Patient-controlled anesthesia non-inferior after C-section
(HealthDay)—Early patient-controlled oral analgesia is non-inferior to standard parenteral analgesia for pain management after elective cesarean section, according to a study published online March 2 in Anaesthesia.
Aurélien Bonnal, M.D., from the Arnaud de Villeneuve University Hospital in Montpellier, France, and colleagues compared the effectiveness of early patient-controlled oral analgesia versus parenteral analgesia in 77 women undergoing elective cesarean section under regional anesthesia. Participants received analgesia with acetaminophen, ketoprofen, and morphine. Those with patient-controlled oral analgesia were given four pillboxes containing tablets and instructions for self-medication on the postnatal ward.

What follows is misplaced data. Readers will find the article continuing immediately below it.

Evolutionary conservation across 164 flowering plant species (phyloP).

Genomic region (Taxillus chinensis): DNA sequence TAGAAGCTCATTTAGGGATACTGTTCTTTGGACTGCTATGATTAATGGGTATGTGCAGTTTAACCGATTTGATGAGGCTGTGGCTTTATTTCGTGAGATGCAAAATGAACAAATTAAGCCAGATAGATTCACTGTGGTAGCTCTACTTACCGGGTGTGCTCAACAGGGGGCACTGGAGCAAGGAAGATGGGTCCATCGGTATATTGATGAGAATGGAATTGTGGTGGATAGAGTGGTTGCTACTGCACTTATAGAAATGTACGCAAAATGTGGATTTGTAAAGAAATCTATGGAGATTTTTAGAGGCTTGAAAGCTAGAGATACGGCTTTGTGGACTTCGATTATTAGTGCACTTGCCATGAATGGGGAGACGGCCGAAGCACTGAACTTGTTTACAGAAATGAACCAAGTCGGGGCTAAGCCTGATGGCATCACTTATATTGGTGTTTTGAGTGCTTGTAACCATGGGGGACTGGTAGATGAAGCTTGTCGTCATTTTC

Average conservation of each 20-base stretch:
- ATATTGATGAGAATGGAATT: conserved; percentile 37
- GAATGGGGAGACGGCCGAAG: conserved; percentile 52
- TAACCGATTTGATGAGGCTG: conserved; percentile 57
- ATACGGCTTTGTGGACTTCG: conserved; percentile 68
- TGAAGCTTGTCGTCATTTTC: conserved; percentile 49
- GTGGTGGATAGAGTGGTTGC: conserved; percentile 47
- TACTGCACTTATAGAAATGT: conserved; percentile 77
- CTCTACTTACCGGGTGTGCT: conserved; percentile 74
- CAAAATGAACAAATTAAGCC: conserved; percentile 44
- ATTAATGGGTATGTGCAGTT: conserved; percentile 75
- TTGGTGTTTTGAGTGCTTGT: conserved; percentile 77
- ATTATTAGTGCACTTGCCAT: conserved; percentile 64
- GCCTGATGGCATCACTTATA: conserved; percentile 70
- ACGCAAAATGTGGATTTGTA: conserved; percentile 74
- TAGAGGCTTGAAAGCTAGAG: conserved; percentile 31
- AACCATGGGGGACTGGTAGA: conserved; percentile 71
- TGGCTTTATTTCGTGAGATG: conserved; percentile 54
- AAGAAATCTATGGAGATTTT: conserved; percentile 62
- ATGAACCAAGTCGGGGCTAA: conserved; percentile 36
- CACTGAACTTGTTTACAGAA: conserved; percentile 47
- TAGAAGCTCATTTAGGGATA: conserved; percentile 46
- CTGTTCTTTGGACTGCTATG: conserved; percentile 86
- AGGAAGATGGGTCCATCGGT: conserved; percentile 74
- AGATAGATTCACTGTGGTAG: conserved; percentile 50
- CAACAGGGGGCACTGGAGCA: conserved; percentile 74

The researchers found that in the patient-controlled oral analgesia group, the one sided 95 percent confidence interval of the difference in mean pain scores was significantly lower than 1 at all time points at rest and on movement, meeting the criteria for non-inferiority. More women in the patient-controlled oral analgesia group used morphine (58 versus 23 percent; P = 0.002); the median number of morphine doses was two in the patient-controlled group, versus one in the parenteral group (P = 0.006). Thirteen percent of women receiving patient-controlled oral analgesia had minor drug errors or omissions. The patient-controlled analgesia group more frequently had pruritus (37 versus 15 percent; P = 0.03).
"After elective cesarean section, early patient-controlled oral analgesia is non-inferior to standard parenteral analgesia for pain management, and can be one of the steps of an enhanced recovery process," the authors write.
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